London Underground Poster Series by Severin Discovered
We are thrilled to have discovered one of the most delightful poster series ever created for the London Underground – the rare, 4-part series by Mark Severin, an accomplished Belgian artist who spent the Thirties in London. Severin cleverly used the Underground logo as a moving clock dial to mark the evening’s activities.
Why go home? (London Underground) by Mark Severin (1938)
Severin’s designs are a highlight in what is considered the greatest single company poster series ever. Some 5,000 posters were created, many during the 32 year reign of Frank Pick, its legendary head til 1940. London was by 1900 the biggest city in the world, and Pick wanted to use posters to build traffic on the new system’s underused lines, especially during off-peak hours, in a handsome and friendly way.
Pick primarily focused on leisure destinations to increase nonessential, off-peak journeys. Early on his team created the world famous logo and design system that is still in use today. His fine eye and endless creativity led to his discovery of top artists such as McKnight Kauffer and commissions for world famous designers such as John Hassall, Abram Games, Andre Marty, Andrew Power, Zero, and Man Ray.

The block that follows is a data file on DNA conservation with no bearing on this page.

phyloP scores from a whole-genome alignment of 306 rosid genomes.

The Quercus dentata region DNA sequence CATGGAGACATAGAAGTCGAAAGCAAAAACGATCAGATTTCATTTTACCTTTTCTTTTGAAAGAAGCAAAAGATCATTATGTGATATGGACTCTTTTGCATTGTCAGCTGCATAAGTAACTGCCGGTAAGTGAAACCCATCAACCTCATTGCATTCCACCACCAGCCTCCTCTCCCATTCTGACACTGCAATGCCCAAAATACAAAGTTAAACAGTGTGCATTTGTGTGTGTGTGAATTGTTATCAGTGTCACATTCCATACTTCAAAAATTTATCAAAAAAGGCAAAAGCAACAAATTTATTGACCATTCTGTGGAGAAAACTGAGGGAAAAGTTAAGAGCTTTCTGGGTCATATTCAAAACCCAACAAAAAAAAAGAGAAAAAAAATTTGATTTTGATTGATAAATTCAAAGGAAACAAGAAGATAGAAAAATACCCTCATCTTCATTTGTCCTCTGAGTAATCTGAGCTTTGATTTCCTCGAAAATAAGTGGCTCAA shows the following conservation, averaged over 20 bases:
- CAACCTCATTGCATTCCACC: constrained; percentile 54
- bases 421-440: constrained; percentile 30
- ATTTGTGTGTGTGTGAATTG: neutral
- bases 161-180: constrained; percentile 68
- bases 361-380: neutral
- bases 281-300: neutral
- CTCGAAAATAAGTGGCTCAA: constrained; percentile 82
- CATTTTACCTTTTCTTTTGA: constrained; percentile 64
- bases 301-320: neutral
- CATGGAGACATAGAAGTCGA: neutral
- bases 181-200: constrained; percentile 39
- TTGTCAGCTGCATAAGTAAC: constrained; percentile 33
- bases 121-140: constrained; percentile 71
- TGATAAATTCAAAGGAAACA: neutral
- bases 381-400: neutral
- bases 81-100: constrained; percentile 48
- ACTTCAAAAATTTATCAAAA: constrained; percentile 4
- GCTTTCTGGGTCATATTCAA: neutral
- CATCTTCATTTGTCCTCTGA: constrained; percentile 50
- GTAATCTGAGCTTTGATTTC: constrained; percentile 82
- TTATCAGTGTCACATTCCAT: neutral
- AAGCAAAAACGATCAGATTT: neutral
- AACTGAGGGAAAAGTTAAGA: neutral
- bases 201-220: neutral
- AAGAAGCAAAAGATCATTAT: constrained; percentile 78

Why wait till later? (London Underground) by Mark Severin (1938)
In the late Thirties, with war tensions simmering, Pick wanted to promote ways to get Londoners to extend their work day in the city before traveling home. Severin’s series, showing the activities hour by hour on a clock made of the Underground logo became an instant classic.
Why home so soon? (London Underground) by Mark Severin (1938)
Vibrant scenes of restaurants (for after work snacks and later for supper) and crowded movie theatre (Ronald Coleman in If I were King) were followed by The Way Home, one of the best late night city scenes to be found in poster art. Severin’s incisive caricature of Londoners heading to “the tube” perfectly evokes the rich tableau of big city life.
The way home (London Underground) by Mark Severin (1938)